Ultimately, a jury returned a general verdict in favor of one POA for $6.5 million in actual damages and $2 million in punitive damages. A second jury returned a general verdict of $4.25 million in actual damages and $250,000 in punitive damages in favor of the other POA. The individual homeowners were awarded $250,000 in loss-of-use damages and $750,000 in punitive damages in their class action.

Following these jury verdicts against its insureds, the insurer went to court seeking a determination as to what portion of the judgments in the underlying construction defect lawsuits were covered under Heritage’s policies. Under South Carolina law, the cost of repairing faulty workmanship is not covered under a commercial general liability policy, but resulting property damage beyond the defective work product itself is covered.

A special referee decided that the insurer had not properly reserved the right to contest coverage as to the underlying damages that constituted faulty workmanship. The special referee concluded that the general verdicts included some covered damages but found it would be purely speculative to allocate the juries’ general verdicts between covered and non-covered claims. The special referee then calculated the insurer’s pro rata portion of the progressive damages caused by repeated water intrusion based on the insurer’s time on the risk. The referee also found that punitive damages were covered and that no policy exclusion applied to preclude coverage for any portion of those damages.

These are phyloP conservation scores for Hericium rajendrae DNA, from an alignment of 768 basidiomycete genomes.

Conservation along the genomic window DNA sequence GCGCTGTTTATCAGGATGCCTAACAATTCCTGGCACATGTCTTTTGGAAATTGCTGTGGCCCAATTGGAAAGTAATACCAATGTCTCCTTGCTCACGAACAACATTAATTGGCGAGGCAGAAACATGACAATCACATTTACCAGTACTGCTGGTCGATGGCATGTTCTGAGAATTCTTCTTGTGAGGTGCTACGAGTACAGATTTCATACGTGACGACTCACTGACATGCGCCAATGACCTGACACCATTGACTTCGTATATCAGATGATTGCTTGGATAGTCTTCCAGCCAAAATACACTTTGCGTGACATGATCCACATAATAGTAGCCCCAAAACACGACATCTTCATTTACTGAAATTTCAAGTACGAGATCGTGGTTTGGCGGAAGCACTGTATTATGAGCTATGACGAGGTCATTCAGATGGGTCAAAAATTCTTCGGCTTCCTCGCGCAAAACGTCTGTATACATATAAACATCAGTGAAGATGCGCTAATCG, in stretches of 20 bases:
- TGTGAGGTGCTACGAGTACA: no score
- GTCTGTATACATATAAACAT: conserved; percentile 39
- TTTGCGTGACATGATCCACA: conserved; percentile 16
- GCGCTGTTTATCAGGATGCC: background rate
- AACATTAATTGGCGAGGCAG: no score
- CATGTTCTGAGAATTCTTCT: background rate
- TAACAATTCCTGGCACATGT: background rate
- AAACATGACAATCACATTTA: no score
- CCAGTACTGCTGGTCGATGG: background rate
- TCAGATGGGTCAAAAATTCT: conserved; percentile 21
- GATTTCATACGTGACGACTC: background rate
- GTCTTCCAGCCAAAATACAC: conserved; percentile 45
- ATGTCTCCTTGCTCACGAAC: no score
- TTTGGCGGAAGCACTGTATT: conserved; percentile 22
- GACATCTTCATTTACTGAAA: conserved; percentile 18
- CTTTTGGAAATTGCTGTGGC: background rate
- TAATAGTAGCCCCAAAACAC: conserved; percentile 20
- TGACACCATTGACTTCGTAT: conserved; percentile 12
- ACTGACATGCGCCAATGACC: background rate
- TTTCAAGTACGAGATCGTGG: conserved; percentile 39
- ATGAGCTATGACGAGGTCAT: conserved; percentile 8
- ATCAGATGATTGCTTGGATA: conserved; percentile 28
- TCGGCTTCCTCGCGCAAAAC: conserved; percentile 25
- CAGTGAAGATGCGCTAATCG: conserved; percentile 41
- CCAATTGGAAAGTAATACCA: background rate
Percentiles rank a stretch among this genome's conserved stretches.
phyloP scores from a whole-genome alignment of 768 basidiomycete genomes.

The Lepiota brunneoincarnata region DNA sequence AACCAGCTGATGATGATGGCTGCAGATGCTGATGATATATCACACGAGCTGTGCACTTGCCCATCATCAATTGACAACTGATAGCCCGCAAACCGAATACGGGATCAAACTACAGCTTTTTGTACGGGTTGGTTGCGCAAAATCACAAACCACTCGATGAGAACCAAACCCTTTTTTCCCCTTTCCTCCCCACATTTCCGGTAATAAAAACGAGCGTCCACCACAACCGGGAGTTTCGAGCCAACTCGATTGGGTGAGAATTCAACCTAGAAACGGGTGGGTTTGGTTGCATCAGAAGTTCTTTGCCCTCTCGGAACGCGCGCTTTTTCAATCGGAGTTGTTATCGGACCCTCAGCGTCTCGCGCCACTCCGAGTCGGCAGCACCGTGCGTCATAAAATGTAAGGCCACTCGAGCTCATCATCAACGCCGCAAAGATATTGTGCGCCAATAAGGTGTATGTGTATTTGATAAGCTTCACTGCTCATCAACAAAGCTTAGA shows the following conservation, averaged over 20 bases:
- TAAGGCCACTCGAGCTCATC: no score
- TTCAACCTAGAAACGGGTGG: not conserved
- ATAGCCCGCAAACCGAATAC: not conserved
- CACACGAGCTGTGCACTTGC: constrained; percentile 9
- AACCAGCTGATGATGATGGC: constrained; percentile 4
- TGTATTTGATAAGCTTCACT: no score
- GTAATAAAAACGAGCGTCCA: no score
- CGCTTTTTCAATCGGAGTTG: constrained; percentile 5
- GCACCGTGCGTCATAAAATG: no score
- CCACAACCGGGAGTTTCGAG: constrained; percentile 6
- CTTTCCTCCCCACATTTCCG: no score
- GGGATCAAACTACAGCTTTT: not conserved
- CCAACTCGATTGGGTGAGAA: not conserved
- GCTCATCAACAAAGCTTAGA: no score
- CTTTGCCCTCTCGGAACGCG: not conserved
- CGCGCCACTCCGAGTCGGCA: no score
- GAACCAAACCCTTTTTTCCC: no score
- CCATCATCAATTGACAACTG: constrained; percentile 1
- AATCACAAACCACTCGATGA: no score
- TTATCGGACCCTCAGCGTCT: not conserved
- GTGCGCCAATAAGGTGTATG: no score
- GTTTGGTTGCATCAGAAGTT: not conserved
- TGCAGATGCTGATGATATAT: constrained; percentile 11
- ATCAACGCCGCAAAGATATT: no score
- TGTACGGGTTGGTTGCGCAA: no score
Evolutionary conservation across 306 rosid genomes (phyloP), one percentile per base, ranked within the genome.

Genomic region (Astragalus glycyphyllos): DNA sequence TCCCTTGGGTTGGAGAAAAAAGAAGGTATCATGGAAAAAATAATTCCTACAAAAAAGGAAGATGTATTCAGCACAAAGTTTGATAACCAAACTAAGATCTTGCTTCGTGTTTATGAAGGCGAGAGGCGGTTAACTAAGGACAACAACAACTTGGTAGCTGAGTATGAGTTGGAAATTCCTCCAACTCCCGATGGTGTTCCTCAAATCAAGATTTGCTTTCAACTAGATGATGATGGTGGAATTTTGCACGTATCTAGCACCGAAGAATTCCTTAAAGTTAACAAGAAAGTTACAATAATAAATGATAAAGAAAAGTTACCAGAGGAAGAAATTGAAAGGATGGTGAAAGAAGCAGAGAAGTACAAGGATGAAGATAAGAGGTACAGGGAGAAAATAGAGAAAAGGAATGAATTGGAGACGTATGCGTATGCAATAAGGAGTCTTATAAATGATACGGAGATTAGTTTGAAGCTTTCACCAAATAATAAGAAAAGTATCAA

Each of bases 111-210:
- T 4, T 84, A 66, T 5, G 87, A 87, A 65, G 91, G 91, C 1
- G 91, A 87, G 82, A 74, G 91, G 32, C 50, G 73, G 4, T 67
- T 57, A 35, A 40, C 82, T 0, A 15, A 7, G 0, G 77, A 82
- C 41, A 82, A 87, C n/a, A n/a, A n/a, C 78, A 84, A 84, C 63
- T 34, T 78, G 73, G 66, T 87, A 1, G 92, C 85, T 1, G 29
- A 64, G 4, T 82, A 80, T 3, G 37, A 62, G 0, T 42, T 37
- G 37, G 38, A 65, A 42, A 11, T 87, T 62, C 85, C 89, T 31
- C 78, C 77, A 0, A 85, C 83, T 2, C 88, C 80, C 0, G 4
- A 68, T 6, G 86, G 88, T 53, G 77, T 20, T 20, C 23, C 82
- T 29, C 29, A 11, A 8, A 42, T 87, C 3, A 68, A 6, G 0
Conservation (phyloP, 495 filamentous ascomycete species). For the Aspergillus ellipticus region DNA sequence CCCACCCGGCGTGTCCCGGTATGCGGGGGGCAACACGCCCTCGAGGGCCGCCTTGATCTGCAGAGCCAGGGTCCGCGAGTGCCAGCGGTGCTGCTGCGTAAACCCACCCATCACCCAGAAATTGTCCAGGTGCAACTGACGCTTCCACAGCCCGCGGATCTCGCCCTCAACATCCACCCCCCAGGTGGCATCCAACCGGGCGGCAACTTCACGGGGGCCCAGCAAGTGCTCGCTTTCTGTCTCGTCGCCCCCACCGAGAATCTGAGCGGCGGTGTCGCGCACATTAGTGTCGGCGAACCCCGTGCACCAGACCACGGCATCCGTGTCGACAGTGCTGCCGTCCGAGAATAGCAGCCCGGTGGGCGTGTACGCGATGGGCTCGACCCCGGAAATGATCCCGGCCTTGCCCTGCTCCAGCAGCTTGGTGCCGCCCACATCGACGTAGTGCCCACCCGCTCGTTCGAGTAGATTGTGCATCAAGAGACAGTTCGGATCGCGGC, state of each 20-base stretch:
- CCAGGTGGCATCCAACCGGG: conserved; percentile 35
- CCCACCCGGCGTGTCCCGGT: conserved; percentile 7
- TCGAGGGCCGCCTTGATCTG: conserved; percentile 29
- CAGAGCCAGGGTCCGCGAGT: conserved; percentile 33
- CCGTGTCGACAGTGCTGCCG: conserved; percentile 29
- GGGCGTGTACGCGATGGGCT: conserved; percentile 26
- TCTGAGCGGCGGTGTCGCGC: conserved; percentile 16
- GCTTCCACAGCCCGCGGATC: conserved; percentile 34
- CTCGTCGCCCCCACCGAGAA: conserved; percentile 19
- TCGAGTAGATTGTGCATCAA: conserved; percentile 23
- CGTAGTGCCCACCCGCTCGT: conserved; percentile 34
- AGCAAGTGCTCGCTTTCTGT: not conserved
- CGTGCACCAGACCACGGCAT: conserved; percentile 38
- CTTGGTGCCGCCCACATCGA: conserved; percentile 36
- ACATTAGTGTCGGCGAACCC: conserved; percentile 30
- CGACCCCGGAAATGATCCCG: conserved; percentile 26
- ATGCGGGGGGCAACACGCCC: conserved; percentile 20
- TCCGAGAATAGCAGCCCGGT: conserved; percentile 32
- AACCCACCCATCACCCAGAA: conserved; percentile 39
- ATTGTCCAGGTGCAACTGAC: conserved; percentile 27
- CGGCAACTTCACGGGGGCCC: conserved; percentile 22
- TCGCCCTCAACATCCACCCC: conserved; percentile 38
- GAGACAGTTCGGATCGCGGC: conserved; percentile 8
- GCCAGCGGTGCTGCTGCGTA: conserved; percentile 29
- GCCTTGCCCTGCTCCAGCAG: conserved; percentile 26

The dispute reached the South Carolina Supreme Court.